Americana is an amalgam of American music formed by the confluence of the shared and varied traditions that make up the musical ethos of the United States, specifically those sounds that are merged from folk, country, blues, rhythm and blues, rock and roll, gospel, and other external influences. Americana, as defined by the Americana Music Association (AMA), is "contemporary music that incorporates elements of various mostly acoustic American roots music styles, including country, roots-rock, folk, gospel and bluegrass resulting in a distinctive roots-oriented sound that lives in a world apart from the pure forms of the genres upon which it may draw. While acoustic instruments are often present and vital, Americana also often uses a full electric band."
Americana as a radio format had its origins in 1984 on KCSN in Northridge, California. Mark Humphrey, a contributor to country/folk Frets magazine, hosted a weekly radio show called "Honky Tonk Amnesia" which played "country, folk, honky tonk, cajun, dawg, blues, and old-time music," a combination that the country music station KCSN advertised as "Americana." The format came into its own in the mid-1990s as a descriptive phrase used by radio promoters and music industry figures for traditionally-oriented songwriters and performers.
Because of listener interest in the artists who do not fit as comfortably in the country or rock genres, a radio format called "Americana" was developed by the AMA and reported by R&R (Radio & Records, a radio trade publication). Born out of Triple A, non-commercial, country and other formats, the Americana format is the sum of the parts that have showcased Americana music since its inception.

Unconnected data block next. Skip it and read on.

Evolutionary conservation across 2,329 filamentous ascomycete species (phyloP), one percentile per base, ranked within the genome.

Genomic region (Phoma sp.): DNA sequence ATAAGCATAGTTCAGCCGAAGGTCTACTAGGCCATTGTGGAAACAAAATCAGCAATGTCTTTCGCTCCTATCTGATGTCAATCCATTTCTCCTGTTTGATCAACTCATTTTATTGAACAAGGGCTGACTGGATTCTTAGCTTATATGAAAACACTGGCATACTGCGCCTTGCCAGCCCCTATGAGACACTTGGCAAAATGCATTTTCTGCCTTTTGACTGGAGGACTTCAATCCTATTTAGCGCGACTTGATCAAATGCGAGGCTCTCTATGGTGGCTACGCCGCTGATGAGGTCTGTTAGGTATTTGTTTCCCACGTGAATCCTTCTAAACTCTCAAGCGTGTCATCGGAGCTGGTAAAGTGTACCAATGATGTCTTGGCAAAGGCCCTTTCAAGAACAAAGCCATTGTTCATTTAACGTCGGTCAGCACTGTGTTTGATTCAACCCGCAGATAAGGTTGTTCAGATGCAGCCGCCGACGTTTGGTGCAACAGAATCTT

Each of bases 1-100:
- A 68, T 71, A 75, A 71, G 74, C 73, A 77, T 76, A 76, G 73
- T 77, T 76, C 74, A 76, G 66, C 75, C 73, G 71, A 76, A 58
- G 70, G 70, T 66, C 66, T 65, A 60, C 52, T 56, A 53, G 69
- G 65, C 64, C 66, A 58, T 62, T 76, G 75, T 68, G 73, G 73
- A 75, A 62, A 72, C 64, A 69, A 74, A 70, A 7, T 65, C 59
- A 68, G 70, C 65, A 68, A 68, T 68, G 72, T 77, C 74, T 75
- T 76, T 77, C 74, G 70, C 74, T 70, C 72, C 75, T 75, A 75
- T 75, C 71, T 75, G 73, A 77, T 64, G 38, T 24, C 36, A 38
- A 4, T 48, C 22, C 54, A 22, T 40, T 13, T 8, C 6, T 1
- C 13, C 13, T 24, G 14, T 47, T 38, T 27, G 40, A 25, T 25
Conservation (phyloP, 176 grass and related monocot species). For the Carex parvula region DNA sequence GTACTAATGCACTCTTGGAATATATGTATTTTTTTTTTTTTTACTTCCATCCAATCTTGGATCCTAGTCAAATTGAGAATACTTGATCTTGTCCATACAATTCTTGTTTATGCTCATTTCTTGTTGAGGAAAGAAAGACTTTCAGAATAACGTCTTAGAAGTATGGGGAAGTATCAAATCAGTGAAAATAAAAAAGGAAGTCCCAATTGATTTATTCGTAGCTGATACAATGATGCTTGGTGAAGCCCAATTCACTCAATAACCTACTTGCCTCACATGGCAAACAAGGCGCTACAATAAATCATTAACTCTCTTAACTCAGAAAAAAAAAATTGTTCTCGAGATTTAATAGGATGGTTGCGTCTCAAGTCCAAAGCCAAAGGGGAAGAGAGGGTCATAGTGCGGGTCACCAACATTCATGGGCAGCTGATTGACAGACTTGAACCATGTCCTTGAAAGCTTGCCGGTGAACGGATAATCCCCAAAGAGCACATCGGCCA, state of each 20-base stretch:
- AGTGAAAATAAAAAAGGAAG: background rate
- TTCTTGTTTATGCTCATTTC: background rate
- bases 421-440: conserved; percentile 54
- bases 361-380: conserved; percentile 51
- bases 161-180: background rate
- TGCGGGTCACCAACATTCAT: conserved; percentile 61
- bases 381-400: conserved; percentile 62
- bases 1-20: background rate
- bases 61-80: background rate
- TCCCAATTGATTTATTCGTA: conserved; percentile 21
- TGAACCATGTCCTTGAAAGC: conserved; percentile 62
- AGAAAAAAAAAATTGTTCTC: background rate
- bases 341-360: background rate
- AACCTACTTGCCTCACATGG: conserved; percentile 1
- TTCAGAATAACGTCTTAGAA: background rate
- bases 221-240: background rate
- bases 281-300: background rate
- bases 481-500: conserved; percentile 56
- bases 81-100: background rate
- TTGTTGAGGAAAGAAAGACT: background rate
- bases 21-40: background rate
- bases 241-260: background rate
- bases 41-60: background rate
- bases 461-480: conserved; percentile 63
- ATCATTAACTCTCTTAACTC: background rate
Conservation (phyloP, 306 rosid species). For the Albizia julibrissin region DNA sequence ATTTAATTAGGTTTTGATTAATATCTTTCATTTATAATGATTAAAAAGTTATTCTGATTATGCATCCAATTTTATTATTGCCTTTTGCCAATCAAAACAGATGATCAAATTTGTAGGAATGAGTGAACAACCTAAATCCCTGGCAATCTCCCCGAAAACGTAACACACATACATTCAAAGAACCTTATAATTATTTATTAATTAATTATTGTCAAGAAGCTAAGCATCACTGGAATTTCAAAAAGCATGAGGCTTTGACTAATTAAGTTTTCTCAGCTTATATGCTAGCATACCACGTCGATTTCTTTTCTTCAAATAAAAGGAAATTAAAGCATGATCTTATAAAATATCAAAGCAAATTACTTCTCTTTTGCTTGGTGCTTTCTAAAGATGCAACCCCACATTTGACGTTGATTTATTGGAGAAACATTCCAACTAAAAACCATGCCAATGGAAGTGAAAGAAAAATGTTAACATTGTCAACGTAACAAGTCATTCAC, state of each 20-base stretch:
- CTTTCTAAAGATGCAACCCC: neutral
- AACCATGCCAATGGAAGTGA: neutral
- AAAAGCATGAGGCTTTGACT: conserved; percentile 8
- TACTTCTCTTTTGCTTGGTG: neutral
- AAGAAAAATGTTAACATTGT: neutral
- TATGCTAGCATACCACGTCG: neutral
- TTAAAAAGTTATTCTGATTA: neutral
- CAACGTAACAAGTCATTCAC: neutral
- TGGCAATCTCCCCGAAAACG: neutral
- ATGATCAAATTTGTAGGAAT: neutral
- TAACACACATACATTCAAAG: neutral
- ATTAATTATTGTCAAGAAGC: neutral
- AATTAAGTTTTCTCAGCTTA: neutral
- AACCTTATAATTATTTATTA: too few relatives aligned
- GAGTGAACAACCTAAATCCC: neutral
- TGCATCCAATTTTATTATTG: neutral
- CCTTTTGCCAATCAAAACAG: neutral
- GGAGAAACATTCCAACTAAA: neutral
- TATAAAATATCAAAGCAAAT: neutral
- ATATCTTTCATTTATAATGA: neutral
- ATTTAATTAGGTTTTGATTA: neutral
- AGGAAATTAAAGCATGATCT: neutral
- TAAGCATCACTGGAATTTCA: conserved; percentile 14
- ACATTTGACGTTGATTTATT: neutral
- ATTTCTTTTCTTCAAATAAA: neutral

The AMA grew out of the format as an effort to bring all Americana music supporters, performers, and professionals together to expand the visibility and viability of the music. The radio format, including the term "Americana," began in the late 1980s and a decade later through the efforts of Rob Bleetstein of San Francisco, and Jon Grimson of Nashville. Bleetstein became the first Americana chart editor as Gavin magazine (a former radio trade publication) created the first Americana radio chart, which was published on January 20, 1995. This came about when KFAT radio in Gilroy, California, went off the air, and Bleetstein went to the Gavin Report, asserting that they were missing a category of music. He described the KFAT format, which had the widest playlist of any station in the country, and most of whose artists whose music would come to be known as Americana. Bleetstein worked closely with KFAN-FM "Texas Rebel Radio" in Texas and KPIG, KFAT's descendant, in California in developing the Americana format. Both stations had been on the air with their own versions of an independent format for several years and had been instrumental in the development of the AAA format as well. The publisher agreed and gave Bleetstein the job of creating and running the chart. Grimson became the first Americana radio promoter after having promoted the music previously at Warner Brothers Records Nashville, and promoting those releases that WB worked to radio formats outside the mainstream country stations.
Some of the notable artists in the genre are:
'In all likelihood, without the Grateful Dead and without Bob Weir, there would not be an Americana community,' said Jed Hilly, executive director of the Americana Music Association...